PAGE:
Geophysical applications on environmental investigation, mineral prospecting, engineering, archaeology, forensics, hydrology...
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An international team of researchers has mapped the entirety of an ancient, buried Roman city known as Falerii Novi using radar scanning technology. The researchers unraveled the secrets of the city, which once sprawled over 30.5 hectares of Italian countryside 50 km (32 miles) to the north of the Roman capital, by riding over its buried remains in a quad bike towing a ground-penetrating radar instrument.
By using new technology, archaeologists are able to unravel the secrets of ancient civilizations whose culture has had a dramatic influence on the world we see today with a level of detail and scope that was hitherto unimaginable.
Often, the passage of time and the relentless march of human advancement works to obscure the relics of the past in ways that make it difficult for modern day scientists to unearth. New buildings are built over existing archaeological sites, and over time once great cities become lost to the soil upon which they once rested.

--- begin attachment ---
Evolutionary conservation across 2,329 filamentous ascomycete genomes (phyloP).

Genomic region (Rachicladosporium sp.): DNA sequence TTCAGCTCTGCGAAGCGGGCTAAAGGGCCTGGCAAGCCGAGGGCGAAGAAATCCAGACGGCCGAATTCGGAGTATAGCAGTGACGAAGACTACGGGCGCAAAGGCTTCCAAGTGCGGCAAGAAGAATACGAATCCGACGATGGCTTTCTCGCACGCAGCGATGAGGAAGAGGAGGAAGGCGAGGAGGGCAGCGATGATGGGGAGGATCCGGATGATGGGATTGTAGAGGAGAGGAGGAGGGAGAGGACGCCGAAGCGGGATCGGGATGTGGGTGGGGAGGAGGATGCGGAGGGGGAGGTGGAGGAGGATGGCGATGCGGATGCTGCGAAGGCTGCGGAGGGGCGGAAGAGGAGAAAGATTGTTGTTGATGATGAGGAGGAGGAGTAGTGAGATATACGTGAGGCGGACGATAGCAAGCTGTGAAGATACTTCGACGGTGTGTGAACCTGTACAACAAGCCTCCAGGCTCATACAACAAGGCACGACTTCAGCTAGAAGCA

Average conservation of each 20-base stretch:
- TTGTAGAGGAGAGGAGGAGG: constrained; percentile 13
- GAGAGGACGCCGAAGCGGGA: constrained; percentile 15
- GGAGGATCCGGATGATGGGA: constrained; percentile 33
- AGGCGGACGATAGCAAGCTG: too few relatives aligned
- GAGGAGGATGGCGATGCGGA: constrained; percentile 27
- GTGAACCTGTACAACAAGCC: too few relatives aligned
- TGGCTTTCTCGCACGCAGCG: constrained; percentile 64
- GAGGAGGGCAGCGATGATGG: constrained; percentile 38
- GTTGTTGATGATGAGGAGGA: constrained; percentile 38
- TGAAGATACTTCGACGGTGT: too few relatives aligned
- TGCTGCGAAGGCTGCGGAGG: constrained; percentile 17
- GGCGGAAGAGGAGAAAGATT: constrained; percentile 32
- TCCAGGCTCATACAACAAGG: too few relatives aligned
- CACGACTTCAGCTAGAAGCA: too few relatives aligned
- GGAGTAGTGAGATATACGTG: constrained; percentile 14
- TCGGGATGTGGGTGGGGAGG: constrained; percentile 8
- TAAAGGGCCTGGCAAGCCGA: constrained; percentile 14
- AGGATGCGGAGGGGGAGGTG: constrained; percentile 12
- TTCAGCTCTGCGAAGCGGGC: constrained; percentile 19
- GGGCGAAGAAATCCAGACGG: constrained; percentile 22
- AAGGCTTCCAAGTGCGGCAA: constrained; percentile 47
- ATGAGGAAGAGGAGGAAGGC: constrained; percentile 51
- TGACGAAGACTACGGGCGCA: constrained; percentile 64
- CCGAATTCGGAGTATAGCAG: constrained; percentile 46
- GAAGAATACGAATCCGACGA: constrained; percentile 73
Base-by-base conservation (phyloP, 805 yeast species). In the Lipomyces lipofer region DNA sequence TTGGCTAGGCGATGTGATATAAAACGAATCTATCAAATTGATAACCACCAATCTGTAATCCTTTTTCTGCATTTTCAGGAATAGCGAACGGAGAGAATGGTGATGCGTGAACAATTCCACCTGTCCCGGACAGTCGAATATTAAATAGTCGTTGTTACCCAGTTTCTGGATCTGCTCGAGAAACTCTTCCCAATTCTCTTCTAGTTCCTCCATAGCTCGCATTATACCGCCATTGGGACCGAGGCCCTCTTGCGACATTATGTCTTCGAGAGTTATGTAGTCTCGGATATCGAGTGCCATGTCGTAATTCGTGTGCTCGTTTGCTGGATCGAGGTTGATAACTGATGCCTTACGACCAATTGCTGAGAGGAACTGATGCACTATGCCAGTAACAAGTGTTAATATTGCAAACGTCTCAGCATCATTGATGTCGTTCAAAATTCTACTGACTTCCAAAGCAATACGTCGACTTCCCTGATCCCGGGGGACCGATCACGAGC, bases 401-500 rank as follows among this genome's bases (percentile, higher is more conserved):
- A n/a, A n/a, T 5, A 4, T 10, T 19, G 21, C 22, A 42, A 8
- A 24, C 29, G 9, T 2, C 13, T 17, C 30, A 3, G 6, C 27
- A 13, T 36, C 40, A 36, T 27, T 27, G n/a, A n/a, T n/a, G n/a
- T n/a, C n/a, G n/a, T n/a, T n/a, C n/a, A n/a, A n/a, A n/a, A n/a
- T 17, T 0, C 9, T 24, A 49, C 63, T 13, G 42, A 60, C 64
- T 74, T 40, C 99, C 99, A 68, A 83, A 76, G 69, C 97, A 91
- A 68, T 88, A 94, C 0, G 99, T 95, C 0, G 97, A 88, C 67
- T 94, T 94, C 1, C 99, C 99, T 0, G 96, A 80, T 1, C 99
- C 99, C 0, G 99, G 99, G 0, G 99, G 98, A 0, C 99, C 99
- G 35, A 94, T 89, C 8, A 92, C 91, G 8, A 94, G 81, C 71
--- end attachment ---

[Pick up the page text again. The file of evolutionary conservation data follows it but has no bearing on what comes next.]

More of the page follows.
Archaeologists now combine traditional field work with advanced technology to uncover the secrets lost to the ground. An incredibly useful tool at the disposal of history junkies is ground-penetrating radar (GPR).
https://newatlas.com/science/roman-city ... echnology/
For the new survey, Millett and his colleagues used an all-terrain vehicle to tow a rig equipped with ground-penetrating radar. The scientists made scans every 12.5 centimetres (4.9 inches) across the entire 75-acre site. Falerii Novi was chosen as a good place to test the technology, as the town is not obscured by forests or buried beneath newer structures. What’s more, the site is protected under Italian law.
Radar data acquired at multiple depths allowed for the creation of 3D models. Image: Verdonck et al., 2020/Antiquity
https://www.gizmodo.co.uk/2020/06/groun ... oman-city/
Does anyone recognize the GPR system? Sensors&Soft?
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